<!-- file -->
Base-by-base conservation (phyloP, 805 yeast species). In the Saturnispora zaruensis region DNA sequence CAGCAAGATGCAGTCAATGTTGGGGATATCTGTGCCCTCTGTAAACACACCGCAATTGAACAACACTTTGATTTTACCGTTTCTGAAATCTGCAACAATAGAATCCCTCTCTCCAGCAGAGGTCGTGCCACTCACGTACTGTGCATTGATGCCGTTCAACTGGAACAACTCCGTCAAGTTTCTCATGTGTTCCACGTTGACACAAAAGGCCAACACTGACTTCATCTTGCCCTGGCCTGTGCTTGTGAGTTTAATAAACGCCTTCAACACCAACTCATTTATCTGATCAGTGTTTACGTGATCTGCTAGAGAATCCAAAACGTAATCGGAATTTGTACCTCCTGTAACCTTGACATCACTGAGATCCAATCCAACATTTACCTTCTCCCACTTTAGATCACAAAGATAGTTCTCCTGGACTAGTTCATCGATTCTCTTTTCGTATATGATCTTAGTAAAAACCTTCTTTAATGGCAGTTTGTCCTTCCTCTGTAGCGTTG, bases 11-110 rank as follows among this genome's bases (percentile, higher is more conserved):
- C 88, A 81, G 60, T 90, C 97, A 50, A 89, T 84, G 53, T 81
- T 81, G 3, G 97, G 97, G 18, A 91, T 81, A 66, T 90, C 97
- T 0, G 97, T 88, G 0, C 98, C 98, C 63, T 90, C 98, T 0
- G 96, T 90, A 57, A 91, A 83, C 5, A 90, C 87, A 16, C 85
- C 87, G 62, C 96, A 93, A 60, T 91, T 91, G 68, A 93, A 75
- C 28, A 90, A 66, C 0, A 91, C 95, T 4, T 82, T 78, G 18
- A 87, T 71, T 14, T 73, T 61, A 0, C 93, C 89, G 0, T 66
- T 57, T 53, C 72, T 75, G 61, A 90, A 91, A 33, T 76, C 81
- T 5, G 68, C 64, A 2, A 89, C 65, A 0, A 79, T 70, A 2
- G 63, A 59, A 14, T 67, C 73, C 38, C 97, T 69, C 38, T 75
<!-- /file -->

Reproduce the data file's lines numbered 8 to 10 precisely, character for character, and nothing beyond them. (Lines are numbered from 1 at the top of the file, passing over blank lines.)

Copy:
- A 87, T 71, T 14, T 73, T 61, A 0, C 93, C 89, G 0, T 66
- T 57, T 53, C 72, T 75, G 61, A 90, A 91, A 33, T 76, C 81
- T 5, G 68, C 64, A 2, A 89, C 65, A 0, A 79, T 70, A 2